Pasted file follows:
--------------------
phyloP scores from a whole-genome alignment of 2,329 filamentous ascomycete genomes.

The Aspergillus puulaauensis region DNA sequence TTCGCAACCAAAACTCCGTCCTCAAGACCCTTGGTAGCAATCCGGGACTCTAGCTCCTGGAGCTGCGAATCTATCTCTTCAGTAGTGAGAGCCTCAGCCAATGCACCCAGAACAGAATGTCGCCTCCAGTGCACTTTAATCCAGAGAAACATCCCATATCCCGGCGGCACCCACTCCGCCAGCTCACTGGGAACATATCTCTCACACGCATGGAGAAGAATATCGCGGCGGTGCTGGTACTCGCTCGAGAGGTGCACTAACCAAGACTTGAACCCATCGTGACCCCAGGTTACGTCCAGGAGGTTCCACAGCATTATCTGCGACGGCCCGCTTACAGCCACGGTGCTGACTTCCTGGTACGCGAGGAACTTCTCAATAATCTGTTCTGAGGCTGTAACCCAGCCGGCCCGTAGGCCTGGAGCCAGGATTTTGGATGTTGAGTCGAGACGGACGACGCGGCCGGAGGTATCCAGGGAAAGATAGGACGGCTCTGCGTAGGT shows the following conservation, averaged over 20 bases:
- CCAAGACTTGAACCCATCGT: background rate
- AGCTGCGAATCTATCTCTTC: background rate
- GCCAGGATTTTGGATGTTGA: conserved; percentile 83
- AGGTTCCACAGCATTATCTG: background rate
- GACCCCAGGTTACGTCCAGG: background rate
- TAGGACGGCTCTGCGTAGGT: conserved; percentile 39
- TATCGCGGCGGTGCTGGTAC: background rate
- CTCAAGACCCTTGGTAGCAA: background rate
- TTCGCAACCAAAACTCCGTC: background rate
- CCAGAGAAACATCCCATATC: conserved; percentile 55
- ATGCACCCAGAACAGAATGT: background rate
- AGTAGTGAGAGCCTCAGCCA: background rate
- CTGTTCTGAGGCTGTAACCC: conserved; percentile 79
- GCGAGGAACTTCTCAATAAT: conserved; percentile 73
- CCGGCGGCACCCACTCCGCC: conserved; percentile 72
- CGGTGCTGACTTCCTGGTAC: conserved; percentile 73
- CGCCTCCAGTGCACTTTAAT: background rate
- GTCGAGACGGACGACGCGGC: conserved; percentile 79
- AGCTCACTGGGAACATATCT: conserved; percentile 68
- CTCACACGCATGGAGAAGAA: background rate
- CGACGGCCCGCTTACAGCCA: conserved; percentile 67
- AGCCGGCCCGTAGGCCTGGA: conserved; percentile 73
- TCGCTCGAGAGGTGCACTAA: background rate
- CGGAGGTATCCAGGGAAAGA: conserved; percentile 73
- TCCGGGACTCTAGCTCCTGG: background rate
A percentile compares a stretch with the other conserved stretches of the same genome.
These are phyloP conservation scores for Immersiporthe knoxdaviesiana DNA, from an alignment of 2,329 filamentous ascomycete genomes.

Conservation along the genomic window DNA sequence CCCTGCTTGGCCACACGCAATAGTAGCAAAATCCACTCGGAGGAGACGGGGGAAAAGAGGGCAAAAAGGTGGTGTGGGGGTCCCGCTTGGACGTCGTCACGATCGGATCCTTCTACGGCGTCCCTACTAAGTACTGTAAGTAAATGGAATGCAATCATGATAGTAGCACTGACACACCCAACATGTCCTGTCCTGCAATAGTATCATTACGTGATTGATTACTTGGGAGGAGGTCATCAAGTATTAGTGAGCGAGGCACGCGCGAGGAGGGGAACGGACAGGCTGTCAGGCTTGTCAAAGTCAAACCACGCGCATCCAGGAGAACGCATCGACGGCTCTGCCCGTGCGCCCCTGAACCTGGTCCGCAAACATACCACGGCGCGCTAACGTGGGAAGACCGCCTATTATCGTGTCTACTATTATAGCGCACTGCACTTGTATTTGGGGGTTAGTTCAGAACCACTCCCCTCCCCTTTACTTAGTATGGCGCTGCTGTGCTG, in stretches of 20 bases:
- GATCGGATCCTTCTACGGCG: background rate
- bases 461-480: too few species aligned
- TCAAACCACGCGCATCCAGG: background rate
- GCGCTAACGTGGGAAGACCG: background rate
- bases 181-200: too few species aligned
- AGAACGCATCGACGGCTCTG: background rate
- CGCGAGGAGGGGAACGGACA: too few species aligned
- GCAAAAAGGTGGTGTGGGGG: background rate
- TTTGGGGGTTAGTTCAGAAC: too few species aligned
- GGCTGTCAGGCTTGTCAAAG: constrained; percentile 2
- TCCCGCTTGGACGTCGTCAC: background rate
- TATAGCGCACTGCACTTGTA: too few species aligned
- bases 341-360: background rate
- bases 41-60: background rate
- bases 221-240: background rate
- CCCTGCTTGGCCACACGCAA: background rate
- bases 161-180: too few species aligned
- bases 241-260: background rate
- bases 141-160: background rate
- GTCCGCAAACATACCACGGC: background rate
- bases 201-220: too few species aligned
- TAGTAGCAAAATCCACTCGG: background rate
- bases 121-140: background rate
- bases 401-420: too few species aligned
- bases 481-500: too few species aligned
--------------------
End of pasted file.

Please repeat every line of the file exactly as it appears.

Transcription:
phyloP scores from a whole-genome alignment of 2,329 filamentous ascomycete genomes.

The Aspergillus puulaauensis region DNA sequence TTCGCAACCAAAACTCCGTCCTCAAGACCCTTGGTAGCAATCCGGGACTCTAGCTCCTGGAGCTGCGAATCTATCTCTTCAGTAGTGAGAGCCTCAGCCAATGCACCCAGAACAGAATGTCGCCTCCAGTGCACTTTAATCCAGAGAAACATCCCATATCCCGGCGGCACCCACTCCGCCAGCTCACTGGGAACATATCTCTCACACGCATGGAGAAGAATATCGCGGCGGTGCTGGTACTCGCTCGAGAGGTGCACTAACCAAGACTTGAACCCATCGTGACCCCAGGTTACGTCCAGGAGGTTCCACAGCATTATCTGCGACGGCCCGCTTACAGCCACGGTGCTGACTTCCTGGTACGCGAGGAACTTCTCAATAATCTGTTCTGAGGCTGTAACCCAGCCGGCCCGTAGGCCTGGAGCCAGGATTTTGGATGTTGAGTCGAGACGGACGACGCGGCCGGAGGTATCCAGGGAAAGATAGGACGGCTCTGCGTAGGT shows the following conservation, averaged over 20 bases:
- CCAAGACTTGAACCCATCGT: background rate
- AGCTGCGAATCTATCTCTTC: background rate
- GCCAGGATTTTGGATGTTGA: conserved; percentile 83
- AGGTTCCACAGCATTATCTG: background rate
- GACCCCAGGTTACGTCCAGG: background rate
- TAGGACGGCTCTGCGTAGGT: conserved; percentile 39
- TATCGCGGCGGTGCTGGTAC: background rate
- CTCAAGACCCTTGGTAGCAA: background rate
- TTCGCAACCAAAACTCCGTC: background rate
- CCAGAGAAACATCCCATATC: conserved; percentile 55
- ATGCACCCAGAACAGAATGT: background rate
- AGTAGTGAGAGCCTCAGCCA: background rate
- CTGTTCTGAGGCTGTAACCC: conserved; percentile 79
- GCGAGGAACTTCTCAATAAT: conserved; percentile 73
- CCGGCGGCACCCACTCCGCC: conserved; percentile 72
- CGGTGCTGACTTCCTGGTAC: conserved; percentile 73
- CGCCTCCAGTGCACTTTAAT: background rate
- GTCGAGACGGACGACGCGGC: conserved; percentile 79
- AGCTCACTGGGAACATATCT: conserved; percentile 68
- CTCACACGCATGGAGAAGAA: background rate
- CGACGGCCCGCTTACAGCCA: conserved; percentile 67
- AGCCGGCCCGTAGGCCTGGA: conserved; percentile 73
- TCGCTCGAGAGGTGCACTAA: background rate
- CGGAGGTATCCAGGGAAAGA: conserved; percentile 73
- TCCGGGACTCTAGCTCCTGG: background rate
A percentile compares a stretch with the other conserved stretches of the same genome.
These are phyloP conservation scores for Immersiporthe knoxdaviesiana DNA, from an alignment of 2,329 filamentous ascomycete genomes.

Conservation along the genomic window DNA sequence CCCTGCTTGGCCACACGCAATAGTAGCAAAATCCACTCGGAGGAGACGGGGGAAAAGAGGGCAAAAAGGTGGTGTGGGGGTCCCGCTTGGACGTCGTCACGATCGGATCCTTCTACGGCGTCCCTACTAAGTACTGTAAGTAAATGGAATGCAATCATGATAGTAGCACTGACACACCCAACATGTCCTGTCCTGCAATAGTATCATTACGTGATTGATTACTTGGGAGGAGGTCATCAAGTATTAGTGAGCGAGGCACGCGCGAGGAGGGGAACGGACAGGCTGTCAGGCTTGTCAAAGTCAAACCACGCGCATCCAGGAGAACGCATCGACGGCTCTGCCCGTGCGCCCCTGAACCTGGTCCGCAAACATACCACGGCGCGCTAACGTGGGAAGACCGCCTATTATCGTGTCTACTATTATAGCGCACTGCACTTGTATTTGGGGGTTAGTTCAGAACCACTCCCCTCCCCTTTACTTAGTATGGCGCTGCTGTGCTG, in stretches of 20 bases:
- GATCGGATCCTTCTACGGCG: background rate
- bases 461-480: too few species aligned
- TCAAACCACGCGCATCCAGG: background rate
- GCGCTAACGTGGGAAGACCG: background rate
- bases 181-200: too few species aligned
- AGAACGCATCGACGGCTCTG: background rate
- CGCGAGGAGGGGAACGGACA: too few species aligned
- GCAAAAAGGTGGTGTGGGGG: background rate
- TTTGGGGGTTAGTTCAGAAC: too few species aligned
- GGCTGTCAGGCTTGTCAAAG: constrained; percentile 2
- TCCCGCTTGGACGTCGTCAC: background rate
- TATAGCGCACTGCACTTGTA: too few species aligned
- bases 341-360: background rate
- bases 41-60: background rate
- bases 221-240: background rate
- CCCTGCTTGGCCACACGCAA: background rate
- bases 161-180: too few species aligned
- bases 241-260: background rate
- bases 141-160: background rate
- GTCCGCAAACATACCACGGC: background rate
- bases 201-220: too few species aligned
- TAGTAGCAAAATCCACTCGG: background rate
- bases 121-140: background rate
- bases 401-420: too few species aligned
- bases 481-500: too few species aligned